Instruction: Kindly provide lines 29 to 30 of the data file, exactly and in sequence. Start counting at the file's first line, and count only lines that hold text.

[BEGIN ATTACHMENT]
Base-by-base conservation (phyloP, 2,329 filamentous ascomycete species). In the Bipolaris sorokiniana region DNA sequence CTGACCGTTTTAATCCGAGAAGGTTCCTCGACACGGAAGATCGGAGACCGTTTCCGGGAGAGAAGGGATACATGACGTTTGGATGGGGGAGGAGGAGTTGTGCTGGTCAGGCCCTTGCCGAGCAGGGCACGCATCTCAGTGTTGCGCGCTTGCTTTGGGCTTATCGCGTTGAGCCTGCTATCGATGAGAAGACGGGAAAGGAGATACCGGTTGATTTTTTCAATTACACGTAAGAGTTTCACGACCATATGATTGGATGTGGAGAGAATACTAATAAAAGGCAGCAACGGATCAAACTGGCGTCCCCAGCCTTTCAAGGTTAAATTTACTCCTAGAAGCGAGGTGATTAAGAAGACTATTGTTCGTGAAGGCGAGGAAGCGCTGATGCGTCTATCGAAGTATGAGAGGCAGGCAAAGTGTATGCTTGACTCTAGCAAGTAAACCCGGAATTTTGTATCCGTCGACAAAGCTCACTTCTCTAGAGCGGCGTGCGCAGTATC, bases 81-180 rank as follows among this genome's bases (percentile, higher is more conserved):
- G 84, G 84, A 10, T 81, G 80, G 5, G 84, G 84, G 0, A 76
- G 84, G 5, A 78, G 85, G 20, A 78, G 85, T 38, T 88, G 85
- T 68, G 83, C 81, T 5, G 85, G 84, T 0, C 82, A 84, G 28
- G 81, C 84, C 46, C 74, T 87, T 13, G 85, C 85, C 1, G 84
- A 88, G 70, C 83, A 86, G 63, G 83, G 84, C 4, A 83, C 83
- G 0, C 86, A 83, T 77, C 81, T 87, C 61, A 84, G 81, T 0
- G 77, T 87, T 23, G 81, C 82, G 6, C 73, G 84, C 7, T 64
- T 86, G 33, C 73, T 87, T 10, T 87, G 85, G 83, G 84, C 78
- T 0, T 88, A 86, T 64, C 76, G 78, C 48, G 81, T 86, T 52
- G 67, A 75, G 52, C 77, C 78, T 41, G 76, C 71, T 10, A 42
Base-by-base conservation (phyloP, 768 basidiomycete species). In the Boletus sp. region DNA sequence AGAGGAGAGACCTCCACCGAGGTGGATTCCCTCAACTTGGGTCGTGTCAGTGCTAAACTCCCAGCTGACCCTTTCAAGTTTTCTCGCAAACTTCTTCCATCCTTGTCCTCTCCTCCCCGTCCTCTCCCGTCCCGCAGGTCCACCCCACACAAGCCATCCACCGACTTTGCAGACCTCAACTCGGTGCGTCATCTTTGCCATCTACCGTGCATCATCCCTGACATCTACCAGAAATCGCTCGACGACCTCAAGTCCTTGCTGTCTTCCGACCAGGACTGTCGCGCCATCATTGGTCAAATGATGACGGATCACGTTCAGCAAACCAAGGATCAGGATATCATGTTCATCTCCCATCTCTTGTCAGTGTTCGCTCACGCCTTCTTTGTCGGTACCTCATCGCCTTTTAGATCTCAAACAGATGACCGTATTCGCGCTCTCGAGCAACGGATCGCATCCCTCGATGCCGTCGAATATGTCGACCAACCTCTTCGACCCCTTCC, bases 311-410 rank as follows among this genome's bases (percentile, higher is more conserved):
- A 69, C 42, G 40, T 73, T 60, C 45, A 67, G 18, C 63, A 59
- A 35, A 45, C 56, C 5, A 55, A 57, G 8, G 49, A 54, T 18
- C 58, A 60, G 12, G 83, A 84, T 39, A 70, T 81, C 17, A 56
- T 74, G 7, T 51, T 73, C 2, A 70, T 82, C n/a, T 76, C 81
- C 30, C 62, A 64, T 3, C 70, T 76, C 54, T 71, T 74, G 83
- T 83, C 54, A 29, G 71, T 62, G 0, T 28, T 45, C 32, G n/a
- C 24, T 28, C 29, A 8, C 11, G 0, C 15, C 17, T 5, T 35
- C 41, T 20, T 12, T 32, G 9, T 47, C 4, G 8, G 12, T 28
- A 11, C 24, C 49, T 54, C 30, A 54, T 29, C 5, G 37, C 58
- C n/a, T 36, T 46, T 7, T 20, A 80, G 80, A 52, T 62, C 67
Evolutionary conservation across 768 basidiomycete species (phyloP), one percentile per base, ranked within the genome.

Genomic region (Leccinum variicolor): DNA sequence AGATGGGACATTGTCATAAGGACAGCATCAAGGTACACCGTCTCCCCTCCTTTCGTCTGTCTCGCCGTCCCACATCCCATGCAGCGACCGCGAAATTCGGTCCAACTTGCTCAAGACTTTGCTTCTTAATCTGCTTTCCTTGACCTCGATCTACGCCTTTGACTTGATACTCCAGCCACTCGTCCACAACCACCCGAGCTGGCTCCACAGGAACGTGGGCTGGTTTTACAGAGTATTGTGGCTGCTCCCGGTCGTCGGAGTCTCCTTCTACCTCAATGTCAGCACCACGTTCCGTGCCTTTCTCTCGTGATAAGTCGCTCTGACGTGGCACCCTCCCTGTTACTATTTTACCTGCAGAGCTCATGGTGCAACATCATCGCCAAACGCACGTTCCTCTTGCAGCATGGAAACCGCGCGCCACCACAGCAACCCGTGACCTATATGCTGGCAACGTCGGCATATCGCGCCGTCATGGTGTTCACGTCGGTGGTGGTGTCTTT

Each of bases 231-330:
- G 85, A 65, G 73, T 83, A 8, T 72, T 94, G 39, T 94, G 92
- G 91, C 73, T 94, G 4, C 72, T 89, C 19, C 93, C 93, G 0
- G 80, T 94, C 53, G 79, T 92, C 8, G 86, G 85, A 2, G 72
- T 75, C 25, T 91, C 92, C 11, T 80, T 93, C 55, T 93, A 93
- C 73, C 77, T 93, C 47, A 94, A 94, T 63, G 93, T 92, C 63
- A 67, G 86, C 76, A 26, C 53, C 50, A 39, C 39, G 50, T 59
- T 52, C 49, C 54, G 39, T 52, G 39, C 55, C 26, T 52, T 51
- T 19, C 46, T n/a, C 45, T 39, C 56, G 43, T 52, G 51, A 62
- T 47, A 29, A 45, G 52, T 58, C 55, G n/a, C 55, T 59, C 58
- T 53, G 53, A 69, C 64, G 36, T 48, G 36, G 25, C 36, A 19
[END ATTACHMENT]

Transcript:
- T 75, C 25, T 91, C 92, C 11, T 80, T 93, C 55, T 93, A 93
- C 73, C 77, T 93, C 47, A 94, A 94, T 63, G 93, T 92, C 63